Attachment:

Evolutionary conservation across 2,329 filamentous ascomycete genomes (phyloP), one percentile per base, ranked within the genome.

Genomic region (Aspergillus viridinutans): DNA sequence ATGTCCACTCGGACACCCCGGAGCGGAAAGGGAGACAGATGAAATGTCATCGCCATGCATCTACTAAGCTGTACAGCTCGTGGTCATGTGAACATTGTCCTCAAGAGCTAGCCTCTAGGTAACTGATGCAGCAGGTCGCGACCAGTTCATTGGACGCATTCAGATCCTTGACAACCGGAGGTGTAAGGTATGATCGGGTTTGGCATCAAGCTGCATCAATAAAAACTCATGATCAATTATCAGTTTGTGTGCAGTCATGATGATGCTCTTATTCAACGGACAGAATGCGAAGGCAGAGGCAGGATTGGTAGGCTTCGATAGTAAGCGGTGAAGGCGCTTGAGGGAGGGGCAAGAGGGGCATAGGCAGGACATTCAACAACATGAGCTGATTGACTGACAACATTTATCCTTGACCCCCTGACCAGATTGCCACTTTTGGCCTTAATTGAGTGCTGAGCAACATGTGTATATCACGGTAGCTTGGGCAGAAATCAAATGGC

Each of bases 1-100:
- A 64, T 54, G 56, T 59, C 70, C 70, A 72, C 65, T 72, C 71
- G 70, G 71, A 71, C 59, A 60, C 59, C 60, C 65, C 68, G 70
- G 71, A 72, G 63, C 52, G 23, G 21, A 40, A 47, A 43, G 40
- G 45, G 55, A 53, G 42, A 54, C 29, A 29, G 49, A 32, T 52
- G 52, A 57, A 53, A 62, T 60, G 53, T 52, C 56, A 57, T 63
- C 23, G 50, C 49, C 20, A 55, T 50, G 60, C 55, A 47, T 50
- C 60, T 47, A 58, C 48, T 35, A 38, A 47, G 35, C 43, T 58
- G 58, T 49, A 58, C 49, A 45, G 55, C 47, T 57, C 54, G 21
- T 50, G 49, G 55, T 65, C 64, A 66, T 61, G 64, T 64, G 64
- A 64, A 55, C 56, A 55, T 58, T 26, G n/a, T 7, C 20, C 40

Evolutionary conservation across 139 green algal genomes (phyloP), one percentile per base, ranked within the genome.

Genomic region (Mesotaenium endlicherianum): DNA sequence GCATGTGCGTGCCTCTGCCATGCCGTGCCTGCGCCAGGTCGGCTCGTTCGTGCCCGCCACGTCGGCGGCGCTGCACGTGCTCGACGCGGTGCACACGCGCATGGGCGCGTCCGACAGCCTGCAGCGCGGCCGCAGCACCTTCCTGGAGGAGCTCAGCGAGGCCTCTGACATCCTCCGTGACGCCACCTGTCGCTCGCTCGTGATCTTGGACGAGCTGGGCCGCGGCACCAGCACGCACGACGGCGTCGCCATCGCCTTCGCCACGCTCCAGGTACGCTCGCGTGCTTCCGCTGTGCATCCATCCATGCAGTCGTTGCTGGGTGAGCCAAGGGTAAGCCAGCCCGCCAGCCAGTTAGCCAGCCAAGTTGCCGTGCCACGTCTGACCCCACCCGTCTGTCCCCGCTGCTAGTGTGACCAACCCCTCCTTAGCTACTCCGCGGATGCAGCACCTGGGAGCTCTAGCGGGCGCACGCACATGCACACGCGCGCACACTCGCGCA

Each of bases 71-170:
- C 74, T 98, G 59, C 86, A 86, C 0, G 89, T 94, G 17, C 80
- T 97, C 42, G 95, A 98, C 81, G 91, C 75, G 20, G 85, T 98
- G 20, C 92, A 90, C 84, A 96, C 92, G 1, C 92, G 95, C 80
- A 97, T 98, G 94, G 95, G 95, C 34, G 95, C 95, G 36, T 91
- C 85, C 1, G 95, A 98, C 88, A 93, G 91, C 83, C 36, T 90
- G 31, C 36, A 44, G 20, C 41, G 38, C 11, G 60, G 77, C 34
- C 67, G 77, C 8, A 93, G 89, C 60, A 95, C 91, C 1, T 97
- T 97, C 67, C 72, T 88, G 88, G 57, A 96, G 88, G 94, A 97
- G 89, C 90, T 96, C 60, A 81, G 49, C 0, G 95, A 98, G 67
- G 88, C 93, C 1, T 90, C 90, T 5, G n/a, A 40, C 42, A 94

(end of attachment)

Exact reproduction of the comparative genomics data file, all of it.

Evolutionary conservation across 2,329 filamentous ascomycete genomes (phyloP), one percentile per base, ranked within the genome.

Genomic region (Aspergillus viridinutans): DNA sequence ATGTCCACTCGGACACCCCGGAGCGGAAAGGGAGACAGATGAAATGTCATCGCCATGCATCTACTAAGCTGTACAGCTCGTGGTCATGTGAACATTGTCCTCAAGAGCTAGCCTCTAGGTAACTGATGCAGCAGGTCGCGACCAGTTCATTGGACGCATTCAGATCCTTGACAACCGGAGGTGTAAGGTATGATCGGGTTTGGCATCAAGCTGCATCAATAAAAACTCATGATCAATTATCAGTTTGTGTGCAGTCATGATGATGCTCTTATTCAACGGACAGAATGCGAAGGCAGAGGCAGGATTGGTAGGCTTCGATAGTAAGCGGTGAAGGCGCTTGAGGGAGGGGCAAGAGGGGCATAGGCAGGACATTCAACAACATGAGCTGATTGACTGACAACATTTATCCTTGACCCCCTGACCAGATTGCCACTTTTGGCCTTAATTGAGTGCTGAGCAACATGTGTATATCACGGTAGCTTGGGCAGAAATCAAATGGC

Each of bases 1-100:
- A 64, T 54, G 56, T 59, C 70, C 70, A 72, C 65, T 72, C 71
- G 70, G 71, A 71, C 59, A 60, C 59, C 60, C 65, C 68, G 70
- G 71, A 72, G 63, C 52, G 23, G 21, A 40, A 47, A 43, G 40
- G 45, G 55, A 53, G 42, A 54, C 29, A 29, G 49, A 32, T 52
- G 52, A 57, A 53, A 62, T 60, G 53, T 52, C 56, A 57, T 63
- C 23, G 50, C 49, C 20, A 55, T 50, G 60, C 55, A 47, T 50
- C 60, T 47, A 58, C 48, T 35, A 38, A 47, G 35, C 43, T 58
- G 58, T 49, A 58, C 49, A 45, G 55, C 47, T 57, C 54, G 21
- T 50, G 49, G 55, T 65, C 64, A 66, T 61, G 64, T 64, G 64
- A 64, A 55, C 56, A 55, T 58, T 26, G n/a, T 7, C 20, C 40

Evolutionary conservation across 139 green algal genomes (phyloP), one percentile per base, ranked within the genome.

Genomic region (Mesotaenium endlicherianum): DNA sequence GCATGTGCGTGCCTCTGCCATGCCGTGCCTGCGCCAGGTCGGCTCGTTCGTGCCCGCCACGTCGGCGGCGCTGCACGTGCTCGACGCGGTGCACACGCGCATGGGCGCGTCCGACAGCCTGCAGCGCGGCCGCAGCACCTTCCTGGAGGAGCTCAGCGAGGCCTCTGACATCCTCCGTGACGCCACCTGTCGCTCGCTCGTGATCTTGGACGAGCTGGGCCGCGGCACCAGCACGCACGACGGCGTCGCCATCGCCTTCGCCACGCTCCAGGTACGCTCGCGTGCTTCCGCTGTGCATCCATCCATGCAGTCGTTGCTGGGTGAGCCAAGGGTAAGCCAGCCCGCCAGCCAGTTAGCCAGCCAAGTTGCCGTGCCACGTCTGACCCCACCCGTCTGTCCCCGCTGCTAGTGTGACCAACCCCTCCTTAGCTACTCCGCGGATGCAGCACCTGGGAGCTCTAGCGGGCGCACGCACATGCACACGCGCGCACACTCGCGCA

Each of bases 71-170:
- C 74, T 98, G 59, C 86, A 86, C 0, G 89, T 94, G 17, C 80
- T 97, C 42, G 95, A 98, C 81, G 91, C 75, G 20, G 85, T 98
- G 20, C 92, A 90, C 84, A 96, C 92, G 1, C 92, G 95, C 80
- A 97, T 98, G 94, G 95, G 95, C 34, G 95, C 95, G 36, T 91
- C 85, C 1, G 95, A 98, C 88, A 93, G 91, C 83, C 36, T 90
- G 31, C 36, A 44, G 20, C 41, G 38, C 11, G 60, G 77, C 34
- C 67, G 77, C 8, A 93, G 89, C 60, A 95, C 91, C 1, T 97
- T 97, C 67, C 72, T 88, G 88, G 57, A 96, G 88, G 94, A 97
- G 89, C 90, T 96, C 60, A 81, G 49, C 0, G 95, A 98, G 67
- G 88, C 93, C 1, T 90, C 90, T 5, G n/a, A 40, C 42, A 94